The cast were a joy to work with. Beth, Kitty and Dylan, were sensational and there were no passengers in this cast. People’s feedback to me on all three has been fabulous. Beth carried the show, had the biggest part and showed enormous bravery transforming herself into a sensational diva, by turns touching and outrageous. Kitty, proved herself a versatile, natural comedienne and won herself an agent through her performance.
The most pressure was on Dylan, who for reasons already gone into on this blog, was featured in the national newspapers. He showed off a delicious comedy timing. He really is a loveable young man, on and off stage. I am sure will go on to achieve whatever he sets his sights on. His family are wise enough to protect him from the weight of expectation and let him flourish in his own way.
I found myself being quoted (as ‘Peter Kenny playwright’) on page three of The Daily Mail. Inevitably in the telling of Ronnie Corbett and Dylan’s story there was a slight warping of reality. According to the press, Dylan had the starring role in the play, for example, while Beth and Kitty appeared in photos uncredited. That all their photos were on websites and in local and national newspapers, just from having been in a fringe show, is rather splendid though. And I’m naturally chuffed that a play I wrote was the context for all this.
So Beth and I are going to have a planning meeting later this week, to decide our next steps. But I think we’re both determined there will be next steps. And on a rather grubby practical note, having not made a loss on the show is rather nice. Traditionally fringe shows are holes into which money is poured, but when the beans are counted we will make as small profit, we can invest in the next production, such as buying tickets to Edinburgh for example.
Below: the glamorous backstage reality of the fringe.
Watching actors rehearsing your script is like being at a birth. Messy, noisy but rewarding too.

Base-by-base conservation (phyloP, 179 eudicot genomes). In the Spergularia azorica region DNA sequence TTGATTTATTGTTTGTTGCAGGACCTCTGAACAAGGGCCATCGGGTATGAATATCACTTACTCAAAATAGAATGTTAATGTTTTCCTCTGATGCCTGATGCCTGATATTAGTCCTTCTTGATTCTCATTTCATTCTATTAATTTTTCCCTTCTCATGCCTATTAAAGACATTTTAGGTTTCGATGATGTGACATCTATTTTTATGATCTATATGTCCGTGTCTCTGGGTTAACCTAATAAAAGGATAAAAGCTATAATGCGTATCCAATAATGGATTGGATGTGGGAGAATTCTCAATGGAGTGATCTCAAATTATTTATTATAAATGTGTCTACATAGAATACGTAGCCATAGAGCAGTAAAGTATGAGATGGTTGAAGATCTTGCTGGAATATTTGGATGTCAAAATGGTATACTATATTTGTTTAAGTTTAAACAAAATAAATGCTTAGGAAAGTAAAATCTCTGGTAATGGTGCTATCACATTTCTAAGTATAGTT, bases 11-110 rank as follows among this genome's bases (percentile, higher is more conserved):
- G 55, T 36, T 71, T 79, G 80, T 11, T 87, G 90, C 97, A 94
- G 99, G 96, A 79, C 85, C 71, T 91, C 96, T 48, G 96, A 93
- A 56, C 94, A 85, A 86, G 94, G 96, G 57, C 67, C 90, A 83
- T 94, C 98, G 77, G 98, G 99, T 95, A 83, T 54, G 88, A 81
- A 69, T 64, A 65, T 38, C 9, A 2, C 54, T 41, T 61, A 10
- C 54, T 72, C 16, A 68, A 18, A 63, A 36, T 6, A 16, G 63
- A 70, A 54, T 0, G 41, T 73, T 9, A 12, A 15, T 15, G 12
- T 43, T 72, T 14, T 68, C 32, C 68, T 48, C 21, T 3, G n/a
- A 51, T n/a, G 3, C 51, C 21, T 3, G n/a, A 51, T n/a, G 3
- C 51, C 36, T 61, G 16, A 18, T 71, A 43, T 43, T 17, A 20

Over the last few weeks in all kinds of venues (a big shout out to Brighton’s The Duke of Wellington where we have been using an upstairs room for the last few rehearsals and lapped up a few drinks too). Beth, Dylan and Kitty have been hard at work. The blocking (where the actors position themselves on the stage and work out what they’re doing) is mostly sorted now, and the script is becoming something that comes out of people’s mouths and from their bodies. I always love this moment when words on a page become something people are doing in the physical world.
I sit in the corner feeling a little bit proud. The play is alive and well, and full of character and interest and – mercifully – quite a few laughs too. The script I’d completed in a week of intense writing (after starting it a year earlier) actually works. Every creative effort is a leap of faith, but the moment when you can see the thing emerging, blinking in the light, and healthy and well is a huge relief.
Beth is directing the play. As she is on stage most of the time, I am also attending most rehearsal so I can add new dialogue or cut cuttable bits, sometimes reword lines to make them more natural.
Me being there saves time too. The actors don’t have to puzzle over what the writer meant. They can simply ask. Repairs can be done to the script on the spot, and more often than not the actors will improvise in a way that fits perfectly and is added into the script. The play belongs to all of us. For me, who spends lots of time alone writing things in my office, this is a really happy feeling.
I’m pumped that we cast Kitty and Dylan. Both are professional, highly creative, and a delight to know. Oh yes, and funny too. Rather important in a comedy.
Below Kitty and Dylan: Nooooo!
I’m not fantastic at the humblebrag tightrope. I either come across as bragging or too self-deferential. But damning the torpedoes… I have a poem in the latest Under the Radar magazine. It has an inviting and mysterious design for the cover and a library book label inside, stamped ‘withdrawn’. I guess like everyone I look for names of people I know or have met first, and found excellent work by Charlotte Gann, Rishi Dastidar, Martin Malone and Marion Tracy – I’m now looking forward to consuming everyone else’s stuff.